Stephen Hawking once declared that his goal was simple: “It is a complete understanding of the universe, why it is as it is and why it exists at all.” At what point do we begin to wonder about the universe, and when to want to understand it? Young readers in the library are often my most inquisitive. The five and six year olds gravitate towards non-fiction, asking questions about genes and trees, dinosaurs and evolution. And they have only to look up at the night sky to ask the big questions.
Space Kids: An Introduction for Young Explorers by Andrea De Santis and Steve Parker
Space Kids introduces each element with a first person narrative voice. Nebula speaks first, explaining it is a wispy cloud of gas and dust. Then come Star and Constellation, Solar System and Asteroid. The text is clear and matter-of-fact with small tidbits of information. Steve Parker is a veteran of such non-fiction, and his clarity shines through.
The illustrations, showing a range of children exploring and enjoying their learning, changes tack halfway through, with a strange, almost futuristic look on the double page spread about rocks – narrated by Ariane 5.
The book then reverts to its colourful, child-friendly appearance towards the end, although finishes on a bit of a dud note with the page entitled ‘You’: vastly unnecessary and somewhat patronising.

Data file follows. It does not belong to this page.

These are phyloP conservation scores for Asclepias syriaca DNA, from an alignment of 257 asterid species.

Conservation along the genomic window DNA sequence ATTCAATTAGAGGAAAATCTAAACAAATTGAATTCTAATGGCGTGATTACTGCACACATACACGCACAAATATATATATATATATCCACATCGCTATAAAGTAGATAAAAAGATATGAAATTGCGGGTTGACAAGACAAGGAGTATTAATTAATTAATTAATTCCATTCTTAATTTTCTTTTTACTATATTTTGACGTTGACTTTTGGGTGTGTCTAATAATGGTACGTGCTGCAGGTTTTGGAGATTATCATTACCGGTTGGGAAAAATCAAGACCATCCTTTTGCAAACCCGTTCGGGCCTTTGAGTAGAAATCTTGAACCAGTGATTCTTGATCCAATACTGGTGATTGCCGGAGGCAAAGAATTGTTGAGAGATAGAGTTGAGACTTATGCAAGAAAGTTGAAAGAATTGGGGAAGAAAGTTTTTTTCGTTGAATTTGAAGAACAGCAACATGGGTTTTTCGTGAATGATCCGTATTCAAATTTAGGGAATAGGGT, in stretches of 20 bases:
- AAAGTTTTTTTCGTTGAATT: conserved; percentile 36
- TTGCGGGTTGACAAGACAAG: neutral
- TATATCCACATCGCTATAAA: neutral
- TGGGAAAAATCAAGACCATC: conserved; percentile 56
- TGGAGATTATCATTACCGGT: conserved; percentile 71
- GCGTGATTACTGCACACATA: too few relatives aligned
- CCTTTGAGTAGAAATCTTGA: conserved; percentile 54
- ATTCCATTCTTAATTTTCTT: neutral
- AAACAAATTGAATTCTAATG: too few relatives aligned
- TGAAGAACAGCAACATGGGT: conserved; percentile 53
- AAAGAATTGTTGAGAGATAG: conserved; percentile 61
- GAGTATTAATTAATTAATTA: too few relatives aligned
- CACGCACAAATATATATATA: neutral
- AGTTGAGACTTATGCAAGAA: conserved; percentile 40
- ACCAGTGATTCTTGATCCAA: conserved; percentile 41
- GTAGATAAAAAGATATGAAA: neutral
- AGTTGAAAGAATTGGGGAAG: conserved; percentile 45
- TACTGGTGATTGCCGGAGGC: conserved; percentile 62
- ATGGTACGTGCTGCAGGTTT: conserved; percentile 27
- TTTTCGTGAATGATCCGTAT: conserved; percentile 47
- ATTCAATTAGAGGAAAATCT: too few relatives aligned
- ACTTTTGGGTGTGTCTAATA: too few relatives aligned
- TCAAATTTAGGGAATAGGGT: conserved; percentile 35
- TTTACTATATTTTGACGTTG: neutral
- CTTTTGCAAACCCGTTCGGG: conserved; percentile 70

What’s interesting is that the book leaves the impression of giving a general appreciation of Earth and space rather than imparting bucketloads of knowledge. But perhaps, at this age, some inspiration is necessary – inspiring curiosity is a major asset. You can buy it here.
The poem tells the story of how the Earth was created, from emptiness and nothing to the Big Bang and through to the formation of the Earth and all that dwells upon it. It’s a feat of ingenuity that the rhyme and rhythm expertly tell the story while remaining true to their forms, and this alone is impressive.
But matching that is the brightness of the images, the almost retro-colour palette that also delights and inspires – the constant use of lines to indicate bursts of sun or energy, and a playfulness with the typeface that swirls the words around the page, whilst always maintaining legibility. It is smart to look at as well as to read.
This book, as the one above, aims to inspire as much as educate, although it gives the ‘sciencey’ bit at the end with some key facts spelt out acrostically.
This book leads to exploration and discovery and is beautifully produced. If read enough at bedtime, it could definitely inspire a future astrophysicist. You can buy it here.
Although both books show that science and the arts can mesh successfully, by taking narrative or poetic forms, sometimes the factual information given can feel a little light. For other space books, check out this blog here.